The Ardennes Horse Breed, often known as the Ardennes, is an ancient draft horse breed that originated in the Ardennes region of Belgium, Luxembourg, and France. Their origins may be traced all the way back to Ancient Rome. The Ardennes horse is thought to be a direct descendant of the prehistoric Solutré horse and is said to be descended from the type of horse described by Julius Caesar. Blood from several other breeds has been added to the Ardennes over the years, but only the Belgian breed has had a massive effect.
The breed was only around 56 inches during the Roman era. Napoleon later added Arabian blood to his horses to improve endurance and stamina and employed the breed in his Russian war. In 1780, the breed weighed roughly 500 kilos and stood 1.42 to 1.52 meters.
These Belgian horses were described by Caesar as rustic, hard, and tireless, and he recommended them for heavy cavalry regiments. Many later Roman emperors employed the early kind for military purposes. It is one of the earliest recorded European heavy draft breeds, with ancestors said to have been raised for 2,000 years in the Ardennes plains.
Blood from Percheron, Boulonnais, and Thoroughbreds was also introduced, albeit it had little effect. Belgian draft blood was introduced in the 19th century to give the breed its current shape.
The first Ardennes were brought to America in the early twentieth century. Ardennes horses were once eligible for registration with the now-defunct National French Draft Horse Association of America or the French Draft Horse Society when they were imported to the United States. In the late twentieth century, the Ardennes Horse Society of Great Britain was founded to conserve and promote Ardennes horses in the United Kingdom.
In the 11th century, knights headed by Godfrey of Bouillon utilized horses from the Ardennes region as war horses in the Crusades. Marshal Turenne employed them as remounts for his cavalry in the 17th century. Because of their temperament, stamina, and power, they were considered the greatest artillery horse available during the French Revolution.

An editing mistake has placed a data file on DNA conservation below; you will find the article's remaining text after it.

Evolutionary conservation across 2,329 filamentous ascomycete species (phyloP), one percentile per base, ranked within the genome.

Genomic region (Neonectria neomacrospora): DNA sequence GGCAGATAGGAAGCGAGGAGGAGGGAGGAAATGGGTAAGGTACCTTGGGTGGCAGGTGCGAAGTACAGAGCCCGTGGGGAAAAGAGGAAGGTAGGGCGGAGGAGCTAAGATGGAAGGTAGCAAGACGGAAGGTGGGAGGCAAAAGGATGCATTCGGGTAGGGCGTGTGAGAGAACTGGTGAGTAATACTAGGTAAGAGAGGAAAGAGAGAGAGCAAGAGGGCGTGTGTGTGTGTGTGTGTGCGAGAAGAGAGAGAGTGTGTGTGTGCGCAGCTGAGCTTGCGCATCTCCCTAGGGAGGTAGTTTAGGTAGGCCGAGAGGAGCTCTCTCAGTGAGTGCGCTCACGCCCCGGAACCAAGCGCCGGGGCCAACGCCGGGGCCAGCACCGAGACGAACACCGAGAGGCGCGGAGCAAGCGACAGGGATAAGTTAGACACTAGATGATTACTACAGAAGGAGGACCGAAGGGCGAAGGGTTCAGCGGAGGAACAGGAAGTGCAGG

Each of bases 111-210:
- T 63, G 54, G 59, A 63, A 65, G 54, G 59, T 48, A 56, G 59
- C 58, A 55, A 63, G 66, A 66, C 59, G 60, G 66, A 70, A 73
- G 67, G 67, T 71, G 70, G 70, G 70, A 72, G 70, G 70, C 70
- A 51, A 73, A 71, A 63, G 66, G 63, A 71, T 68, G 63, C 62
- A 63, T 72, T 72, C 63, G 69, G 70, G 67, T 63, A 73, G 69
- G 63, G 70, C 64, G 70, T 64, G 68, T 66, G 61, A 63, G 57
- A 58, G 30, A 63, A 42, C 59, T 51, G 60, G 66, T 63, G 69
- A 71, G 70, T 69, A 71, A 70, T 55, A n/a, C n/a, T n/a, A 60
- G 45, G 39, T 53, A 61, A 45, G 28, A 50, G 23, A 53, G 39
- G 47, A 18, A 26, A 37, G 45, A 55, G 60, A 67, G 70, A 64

Table of Contents
Ardennes Horse Breed Body Structure
Stallions in the Ardennes are around 1.62 meters tall, while mares are about 1.60 meters. They range in weight from 700 to 1,000 kilos. Their heads are large, with a broad face and a profile that is either straight or somewhat convex. With a compact body, short back, and short, powerful legs with strong joints, their conformation is wide and muscular. Their fetlocks are adorned with feathers.
Their coats come in a variety of colors, including bay, roan, chestnut, gray, and palomino. The most prevalent hues are bay and roan. Because black is so uncommon, it is not eligible for registration. White marks are generally limited to a single star or blaze. The breed develops quickly, and despite their size, they are reputed to be simple to care for and feed. Despite their small body form, the Ardennes is a free-moving, long-striding breed.
They were claimed to be Napoleon’s only breed that could weather the winter retreat from Moscow, which they accomplished while pulling a considerable portion of the army’s wagon train.
Ardennes Horse Breed Uses
Nowadays, it is mostly utilized for heavy draft and agricultural labor, meat processing, and competitive driving competitions. They have also influenced or created a number of other horse breeds throughout Europe and Asia. They have large legs and are heavy-boned, making them ideal for draft labor.
The Ardennes will benefit from regular, careful grooming. Oiling can assist to bring out the shine in the coat. Because of their hardiness, they may live on lower-quality fodder. They may live for an average of 30 years.